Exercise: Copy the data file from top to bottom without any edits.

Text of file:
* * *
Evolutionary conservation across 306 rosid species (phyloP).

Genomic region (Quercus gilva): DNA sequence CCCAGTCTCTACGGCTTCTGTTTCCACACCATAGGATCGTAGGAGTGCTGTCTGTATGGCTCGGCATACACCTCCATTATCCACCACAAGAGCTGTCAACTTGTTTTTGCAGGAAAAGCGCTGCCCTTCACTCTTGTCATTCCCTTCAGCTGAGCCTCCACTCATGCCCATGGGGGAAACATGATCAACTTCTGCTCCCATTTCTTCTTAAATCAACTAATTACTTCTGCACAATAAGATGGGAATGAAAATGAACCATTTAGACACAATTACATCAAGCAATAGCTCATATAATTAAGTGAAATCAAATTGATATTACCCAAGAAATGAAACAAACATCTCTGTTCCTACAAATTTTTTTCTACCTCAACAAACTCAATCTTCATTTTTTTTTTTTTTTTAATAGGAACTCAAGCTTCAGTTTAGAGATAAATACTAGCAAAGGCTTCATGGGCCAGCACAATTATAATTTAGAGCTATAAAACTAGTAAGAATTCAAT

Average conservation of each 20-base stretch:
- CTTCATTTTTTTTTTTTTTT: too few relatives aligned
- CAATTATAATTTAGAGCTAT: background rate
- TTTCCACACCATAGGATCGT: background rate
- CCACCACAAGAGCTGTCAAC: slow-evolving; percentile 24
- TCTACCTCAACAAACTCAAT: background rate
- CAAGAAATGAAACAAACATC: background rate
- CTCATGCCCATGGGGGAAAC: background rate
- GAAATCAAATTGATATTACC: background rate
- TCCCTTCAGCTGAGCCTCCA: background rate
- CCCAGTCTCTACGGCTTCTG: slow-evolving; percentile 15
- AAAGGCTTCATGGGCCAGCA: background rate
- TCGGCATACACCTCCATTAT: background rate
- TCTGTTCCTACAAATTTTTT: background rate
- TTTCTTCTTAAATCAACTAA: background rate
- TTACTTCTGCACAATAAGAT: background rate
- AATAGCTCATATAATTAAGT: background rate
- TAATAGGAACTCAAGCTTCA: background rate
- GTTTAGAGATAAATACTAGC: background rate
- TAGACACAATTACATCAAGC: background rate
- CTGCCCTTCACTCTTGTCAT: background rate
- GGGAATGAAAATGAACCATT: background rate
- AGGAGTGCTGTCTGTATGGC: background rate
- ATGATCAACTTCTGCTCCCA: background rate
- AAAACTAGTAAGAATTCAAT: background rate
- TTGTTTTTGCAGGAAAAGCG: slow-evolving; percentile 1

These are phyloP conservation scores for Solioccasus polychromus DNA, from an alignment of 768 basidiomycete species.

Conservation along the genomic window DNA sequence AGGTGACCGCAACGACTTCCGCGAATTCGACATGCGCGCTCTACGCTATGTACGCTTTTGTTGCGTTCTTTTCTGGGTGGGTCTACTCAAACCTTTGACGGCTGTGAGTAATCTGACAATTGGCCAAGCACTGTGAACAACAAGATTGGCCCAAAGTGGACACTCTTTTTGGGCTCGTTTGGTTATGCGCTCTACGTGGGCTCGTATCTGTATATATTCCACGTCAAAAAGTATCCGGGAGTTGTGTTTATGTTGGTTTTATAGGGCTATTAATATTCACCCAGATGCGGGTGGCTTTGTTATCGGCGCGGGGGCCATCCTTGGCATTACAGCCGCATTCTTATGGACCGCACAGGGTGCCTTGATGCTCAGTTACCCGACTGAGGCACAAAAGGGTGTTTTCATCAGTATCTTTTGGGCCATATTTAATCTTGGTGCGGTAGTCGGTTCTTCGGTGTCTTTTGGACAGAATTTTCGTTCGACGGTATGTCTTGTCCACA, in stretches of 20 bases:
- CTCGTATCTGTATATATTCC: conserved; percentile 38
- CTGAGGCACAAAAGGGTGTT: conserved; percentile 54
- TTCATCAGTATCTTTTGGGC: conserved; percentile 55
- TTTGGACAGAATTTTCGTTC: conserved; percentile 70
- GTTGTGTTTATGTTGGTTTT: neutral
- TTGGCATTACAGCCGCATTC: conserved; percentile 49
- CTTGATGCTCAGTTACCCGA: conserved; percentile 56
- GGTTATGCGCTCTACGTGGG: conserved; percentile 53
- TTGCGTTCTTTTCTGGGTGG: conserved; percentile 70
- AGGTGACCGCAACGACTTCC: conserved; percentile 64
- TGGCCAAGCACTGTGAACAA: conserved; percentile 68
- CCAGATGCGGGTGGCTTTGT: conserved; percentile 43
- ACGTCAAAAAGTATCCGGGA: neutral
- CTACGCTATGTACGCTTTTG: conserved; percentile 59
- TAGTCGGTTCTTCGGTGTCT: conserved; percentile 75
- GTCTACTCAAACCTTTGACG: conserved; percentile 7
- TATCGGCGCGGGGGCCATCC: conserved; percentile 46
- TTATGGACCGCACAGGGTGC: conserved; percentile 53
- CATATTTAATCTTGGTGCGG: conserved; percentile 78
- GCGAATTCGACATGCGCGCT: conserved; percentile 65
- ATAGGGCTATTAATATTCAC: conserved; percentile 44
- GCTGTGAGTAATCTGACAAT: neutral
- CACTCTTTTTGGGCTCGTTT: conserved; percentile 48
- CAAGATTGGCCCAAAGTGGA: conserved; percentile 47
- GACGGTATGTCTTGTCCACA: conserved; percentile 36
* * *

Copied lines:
Evolutionary conservation across 306 rosid species (phyloP).

Genomic region (Quercus gilva): DNA sequence CCCAGTCTCTACGGCTTCTGTTTCCACACCATAGGATCGTAGGAGTGCTGTCTGTATGGCTCGGCATACACCTCCATTATCCACCACAAGAGCTGTCAACTTGTTTTTGCAGGAAAAGCGCTGCCCTTCACTCTTGTCATTCCCTTCAGCTGAGCCTCCACTCATGCCCATGGGGGAAACATGATCAACTTCTGCTCCCATTTCTTCTTAAATCAACTAATTACTTCTGCACAATAAGATGGGAATGAAAATGAACCATTTAGACACAATTACATCAAGCAATAGCTCATATAATTAAGTGAAATCAAATTGATATTACCCAAGAAATGAAACAAACATCTCTGTTCCTACAAATTTTTTTCTACCTCAACAAACTCAATCTTCATTTTTTTTTTTTTTTTAATAGGAACTCAAGCTTCAGTTTAGAGATAAATACTAGCAAAGGCTTCATGGGCCAGCACAATTATAATTTAGAGCTATAAAACTAGTAAGAATTCAAT

Average conservation of each 20-base stretch:
- CTTCATTTTTTTTTTTTTTT: too few relatives aligned
- CAATTATAATTTAGAGCTAT: background rate
- TTTCCACACCATAGGATCGT: background rate
- CCACCACAAGAGCTGTCAAC: slow-evolving; percentile 24
- TCTACCTCAACAAACTCAAT: background rate
- CAAGAAATGAAACAAACATC: background rate
- CTCATGCCCATGGGGGAAAC: background rate
- GAAATCAAATTGATATTACC: background rate
- TCCCTTCAGCTGAGCCTCCA: background rate
- CCCAGTCTCTACGGCTTCTG: slow-evolving; percentile 15
- AAAGGCTTCATGGGCCAGCA: background rate
- TCGGCATACACCTCCATTAT: background rate
- TCTGTTCCTACAAATTTTTT: background rate
- TTTCTTCTTAAATCAACTAA: background rate
- TTACTTCTGCACAATAAGAT: background rate
- AATAGCTCATATAATTAAGT: background rate
- TAATAGGAACTCAAGCTTCA: background rate
- GTTTAGAGATAAATACTAGC: background rate
- TAGACACAATTACATCAAGC: background rate
- CTGCCCTTCACTCTTGTCAT: background rate
- GGGAATGAAAATGAACCATT: background rate
- AGGAGTGCTGTCTGTATGGC: background rate
- ATGATCAACTTCTGCTCCCA: background rate
- AAAACTAGTAAGAATTCAAT: background rate
- TTGTTTTTGCAGGAAAAGCG: slow-evolving; percentile 1

These are phyloP conservation scores for Solioccasus polychromus DNA, from an alignment of 768 basidiomycete species.

Conservation along the genomic window DNA sequence AGGTGACCGCAACGACTTCCGCGAATTCGACATGCGCGCTCTACGCTATGTACGCTTTTGTTGCGTTCTTTTCTGGGTGGGTCTACTCAAACCTTTGACGGCTGTGAGTAATCTGACAATTGGCCAAGCACTGTGAACAACAAGATTGGCCCAAAGTGGACACTCTTTTTGGGCTCGTTTGGTTATGCGCTCTACGTGGGCTCGTATCTGTATATATTCCACGTCAAAAAGTATCCGGGAGTTGTGTTTATGTTGGTTTTATAGGGCTATTAATATTCACCCAGATGCGGGTGGCTTTGTTATCGGCGCGGGGGCCATCCTTGGCATTACAGCCGCATTCTTATGGACCGCACAGGGTGCCTTGATGCTCAGTTACCCGACTGAGGCACAAAAGGGTGTTTTCATCAGTATCTTTTGGGCCATATTTAATCTTGGTGCGGTAGTCGGTTCTTCGGTGTCTTTTGGACAGAATTTTCGTTCGACGGTATGTCTTGTCCACA, in stretches of 20 bases:
- CTCGTATCTGTATATATTCC: conserved; percentile 38
- CTGAGGCACAAAAGGGTGTT: conserved; percentile 54
- TTCATCAGTATCTTTTGGGC: conserved; percentile 55
- TTTGGACAGAATTTTCGTTC: conserved; percentile 70
- GTTGTGTTTATGTTGGTTTT: neutral
- TTGGCATTACAGCCGCATTC: conserved; percentile 49
- CTTGATGCTCAGTTACCCGA: conserved; percentile 56
- GGTTATGCGCTCTACGTGGG: conserved; percentile 53
- TTGCGTTCTTTTCTGGGTGG: conserved; percentile 70
- AGGTGACCGCAACGACTTCC: conserved; percentile 64
- TGGCCAAGCACTGTGAACAA: conserved; percentile 68
- CCAGATGCGGGTGGCTTTGT: conserved; percentile 43
- ACGTCAAAAAGTATCCGGGA: neutral
- CTACGCTATGTACGCTTTTG: conserved; percentile 59
- TAGTCGGTTCTTCGGTGTCT: conserved; percentile 75
- GTCTACTCAAACCTTTGACG: conserved; percentile 7
- TATCGGCGCGGGGGCCATCC: conserved; percentile 46
- TTATGGACCGCACAGGGTGC: conserved; percentile 53
- CATATTTAATCTTGGTGCGG: conserved; percentile 78
- GCGAATTCGACATGCGCGCT: conserved; percentile 65
- ATAGGGCTATTAATATTCAC: conserved; percentile 44
- GCTGTGAGTAATCTGACAAT: neutral
- CACTCTTTTTGGGCTCGTTT: conserved; percentile 48
- CAAGATTGGCCCAAAGTGGA: conserved; percentile 47
- GACGGTATGTCTTGTCCACA: conserved; percentile 36